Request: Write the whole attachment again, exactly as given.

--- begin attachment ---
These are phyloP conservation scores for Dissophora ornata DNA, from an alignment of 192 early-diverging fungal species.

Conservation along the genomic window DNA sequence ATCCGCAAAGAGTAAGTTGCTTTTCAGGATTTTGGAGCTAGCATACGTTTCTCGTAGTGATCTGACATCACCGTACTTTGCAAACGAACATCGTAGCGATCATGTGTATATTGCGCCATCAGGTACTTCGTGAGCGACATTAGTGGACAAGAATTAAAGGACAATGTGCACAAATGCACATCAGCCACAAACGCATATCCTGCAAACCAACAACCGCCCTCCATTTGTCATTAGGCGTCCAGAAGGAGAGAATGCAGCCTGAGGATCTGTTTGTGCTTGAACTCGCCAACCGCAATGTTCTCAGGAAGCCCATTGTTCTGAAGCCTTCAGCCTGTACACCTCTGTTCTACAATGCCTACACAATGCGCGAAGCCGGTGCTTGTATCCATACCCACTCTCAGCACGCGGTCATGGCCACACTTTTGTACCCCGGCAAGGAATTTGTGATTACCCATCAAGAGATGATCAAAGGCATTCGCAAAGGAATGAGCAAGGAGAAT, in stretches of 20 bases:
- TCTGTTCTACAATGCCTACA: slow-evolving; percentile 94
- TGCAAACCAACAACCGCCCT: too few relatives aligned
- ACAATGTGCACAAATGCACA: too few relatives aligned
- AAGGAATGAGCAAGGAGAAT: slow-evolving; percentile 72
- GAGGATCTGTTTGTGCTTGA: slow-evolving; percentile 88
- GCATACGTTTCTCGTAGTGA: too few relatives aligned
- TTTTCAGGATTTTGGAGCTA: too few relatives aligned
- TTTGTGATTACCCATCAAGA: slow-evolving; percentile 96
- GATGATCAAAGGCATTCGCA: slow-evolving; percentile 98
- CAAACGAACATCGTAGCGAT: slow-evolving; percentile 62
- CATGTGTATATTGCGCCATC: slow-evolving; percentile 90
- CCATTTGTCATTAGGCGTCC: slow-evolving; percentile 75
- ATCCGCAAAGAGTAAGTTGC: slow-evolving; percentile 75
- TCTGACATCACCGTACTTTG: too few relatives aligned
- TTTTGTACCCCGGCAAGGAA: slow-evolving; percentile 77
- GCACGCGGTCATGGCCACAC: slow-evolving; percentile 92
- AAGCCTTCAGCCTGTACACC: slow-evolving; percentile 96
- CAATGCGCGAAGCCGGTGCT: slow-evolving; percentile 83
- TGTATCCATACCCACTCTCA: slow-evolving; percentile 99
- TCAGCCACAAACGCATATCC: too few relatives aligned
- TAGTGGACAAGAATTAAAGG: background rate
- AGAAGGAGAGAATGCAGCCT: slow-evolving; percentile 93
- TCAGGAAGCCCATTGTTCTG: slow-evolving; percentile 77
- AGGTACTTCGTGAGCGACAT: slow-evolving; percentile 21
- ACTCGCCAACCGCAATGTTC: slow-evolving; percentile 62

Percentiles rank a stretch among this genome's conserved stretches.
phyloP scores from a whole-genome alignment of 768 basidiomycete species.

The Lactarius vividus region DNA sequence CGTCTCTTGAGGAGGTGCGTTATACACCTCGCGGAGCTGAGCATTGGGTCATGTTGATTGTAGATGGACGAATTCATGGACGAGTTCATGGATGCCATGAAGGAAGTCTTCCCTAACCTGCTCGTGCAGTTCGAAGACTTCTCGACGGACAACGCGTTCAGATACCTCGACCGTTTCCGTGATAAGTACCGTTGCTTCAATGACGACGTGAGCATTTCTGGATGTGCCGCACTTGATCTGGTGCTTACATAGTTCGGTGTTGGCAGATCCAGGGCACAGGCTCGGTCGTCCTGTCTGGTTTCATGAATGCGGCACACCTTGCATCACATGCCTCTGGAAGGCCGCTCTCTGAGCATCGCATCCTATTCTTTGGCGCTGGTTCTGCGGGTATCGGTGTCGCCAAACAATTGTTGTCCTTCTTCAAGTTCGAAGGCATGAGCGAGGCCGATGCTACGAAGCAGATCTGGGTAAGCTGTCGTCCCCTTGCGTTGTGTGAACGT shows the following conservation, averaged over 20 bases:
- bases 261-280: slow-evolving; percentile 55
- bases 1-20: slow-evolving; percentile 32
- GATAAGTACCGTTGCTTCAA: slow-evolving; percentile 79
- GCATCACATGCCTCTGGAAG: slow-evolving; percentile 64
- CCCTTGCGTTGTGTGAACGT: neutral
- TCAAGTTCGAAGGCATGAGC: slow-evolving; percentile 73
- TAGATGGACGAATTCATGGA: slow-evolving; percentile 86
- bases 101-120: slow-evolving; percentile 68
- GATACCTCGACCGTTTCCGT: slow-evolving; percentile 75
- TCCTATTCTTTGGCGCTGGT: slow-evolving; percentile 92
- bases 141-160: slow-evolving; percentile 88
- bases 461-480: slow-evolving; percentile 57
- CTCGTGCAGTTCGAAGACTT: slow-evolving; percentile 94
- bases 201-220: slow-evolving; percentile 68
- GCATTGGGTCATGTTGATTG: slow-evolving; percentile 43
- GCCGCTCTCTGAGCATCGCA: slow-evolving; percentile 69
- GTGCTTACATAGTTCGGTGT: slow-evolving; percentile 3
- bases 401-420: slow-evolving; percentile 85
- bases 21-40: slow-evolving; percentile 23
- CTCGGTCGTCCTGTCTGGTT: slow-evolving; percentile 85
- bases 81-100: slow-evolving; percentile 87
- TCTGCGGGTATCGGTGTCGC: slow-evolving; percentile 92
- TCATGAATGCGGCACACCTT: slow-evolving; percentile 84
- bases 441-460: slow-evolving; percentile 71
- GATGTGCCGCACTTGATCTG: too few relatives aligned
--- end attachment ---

These are phyloP conservation scores for Dissophora ornata DNA, from an alignment of 192 early-diverging fungal species.

Conservation along the genomic window DNA sequence ATCCGCAAAGAGTAAGTTGCTTTTCAGGATTTTGGAGCTAGCATACGTTTCTCGTAGTGATCTGACATCACCGTACTTTGCAAACGAACATCGTAGCGATCATGTGTATATTGCGCCATCAGGTACTTCGTGAGCGACATTAGTGGACAAGAATTAAAGGACAATGTGCACAAATGCACATCAGCCACAAACGCATATCCTGCAAACCAACAACCGCCCTCCATTTGTCATTAGGCGTCCAGAAGGAGAGAATGCAGCCTGAGGATCTGTTTGTGCTTGAACTCGCCAACCGCAATGTTCTCAGGAAGCCCATTGTTCTGAAGCCTTCAGCCTGTACACCTCTGTTCTACAATGCCTACACAATGCGCGAAGCCGGTGCTTGTATCCATACCCACTCTCAGCACGCGGTCATGGCCACACTTTTGTACCCCGGCAAGGAATTTGTGATTACCCATCAAGAGATGATCAAAGGCATTCGCAAAGGAATGAGCAAGGAGAAT, in stretches of 20 bases:
- TCTGTTCTACAATGCCTACA: slow-evolving; percentile 94
- TGCAAACCAACAACCGCCCT: too few relatives aligned
- ACAATGTGCACAAATGCACA: too few relatives aligned
- AAGGAATGAGCAAGGAGAAT: slow-evolving; percentile 72
- GAGGATCTGTTTGTGCTTGA: slow-evolving; percentile 88
- GCATACGTTTCTCGTAGTGA: too few relatives aligned
- TTTTCAGGATTTTGGAGCTA: too few relatives aligned
- TTTGTGATTACCCATCAAGA: slow-evolving; percentile 96
- GATGATCAAAGGCATTCGCA: slow-evolving; percentile 98
- CAAACGAACATCGTAGCGAT: slow-evolving; percentile 62
- CATGTGTATATTGCGCCATC: slow-evolving; percentile 90
- CCATTTGTCATTAGGCGTCC: slow-evolving; percentile 75
- ATCCGCAAAGAGTAAGTTGC: slow-evolving; percentile 75
- TCTGACATCACCGTACTTTG: too few relatives aligned
- TTTTGTACCCCGGCAAGGAA: slow-evolving; percentile 77
- GCACGCGGTCATGGCCACAC: slow-evolving; percentile 92
- AAGCCTTCAGCCTGTACACC: slow-evolving; percentile 96
- CAATGCGCGAAGCCGGTGCT: slow-evolving; percentile 83
- TGTATCCATACCCACTCTCA: slow-evolving; percentile 99
- TCAGCCACAAACGCATATCC: too few relatives aligned
- TAGTGGACAAGAATTAAAGG: background rate
- AGAAGGAGAGAATGCAGCCT: slow-evolving; percentile 93
- TCAGGAAGCCCATTGTTCTG: slow-evolving; percentile 77
- AGGTACTTCGTGAGCGACAT: slow-evolving; percentile 21
- ACTCGCCAACCGCAATGTTC: slow-evolving; percentile 62

Percentiles rank a stretch among this genome's conserved stretches.
phyloP scores from a whole-genome alignment of 768 basidiomycete species.

The Lactarius vividus region DNA sequence CGTCTCTTGAGGAGGTGCGTTATACACCTCGCGGAGCTGAGCATTGGGTCATGTTGATTGTAGATGGACGAATTCATGGACGAGTTCATGGATGCCATGAAGGAAGTCTTCCCTAACCTGCTCGTGCAGTTCGAAGACTTCTCGACGGACAACGCGTTCAGATACCTCGACCGTTTCCGTGATAAGTACCGTTGCTTCAATGACGACGTGAGCATTTCTGGATGTGCCGCACTTGATCTGGTGCTTACATAGTTCGGTGTTGGCAGATCCAGGGCACAGGCTCGGTCGTCCTGTCTGGTTTCATGAATGCGGCACACCTTGCATCACATGCCTCTGGAAGGCCGCTCTCTGAGCATCGCATCCTATTCTTTGGCGCTGGTTCTGCGGGTATCGGTGTCGCCAAACAATTGTTGTCCTTCTTCAAGTTCGAAGGCATGAGCGAGGCCGATGCTACGAAGCAGATCTGGGTAAGCTGTCGTCCCCTTGCGTTGTGTGAACGT shows the following conservation, averaged over 20 bases:
- bases 261-280: slow-evolving; percentile 55
- bases 1-20: slow-evolving; percentile 32
- GATAAGTACCGTTGCTTCAA: slow-evolving; percentile 79
- GCATCACATGCCTCTGGAAG: slow-evolving; percentile 64
- CCCTTGCGTTGTGTGAACGT: neutral
- TCAAGTTCGAAGGCATGAGC: slow-evolving; percentile 73
- TAGATGGACGAATTCATGGA: slow-evolving; percentile 86
- bases 101-120: slow-evolving; percentile 68
- GATACCTCGACCGTTTCCGT: slow-evolving; percentile 75
- TCCTATTCTTTGGCGCTGGT: slow-evolving; percentile 92
- bases 141-160: slow-evolving; percentile 88
- bases 461-480: slow-evolving; percentile 57
- CTCGTGCAGTTCGAAGACTT: slow-evolving; percentile 94
- bases 201-220: slow-evolving; percentile 68
- GCATTGGGTCATGTTGATTG: slow-evolving; percentile 43
- GCCGCTCTCTGAGCATCGCA: slow-evolving; percentile 69
- GTGCTTACATAGTTCGGTGT: slow-evolving; percentile 3
- bases 401-420: slow-evolving; percentile 85
- bases 21-40: slow-evolving; percentile 23
- CTCGGTCGTCCTGTCTGGTT: slow-evolving; percentile 85
- bases 81-100: slow-evolving; percentile 87
- TCTGCGGGTATCGGTGTCGC: slow-evolving; percentile 92
- TCATGAATGCGGCACACCTT: slow-evolving; percentile 84
- bases 441-460: slow-evolving; percentile 71
- GATGTGCCGCACTTGATCTG: too few relatives aligned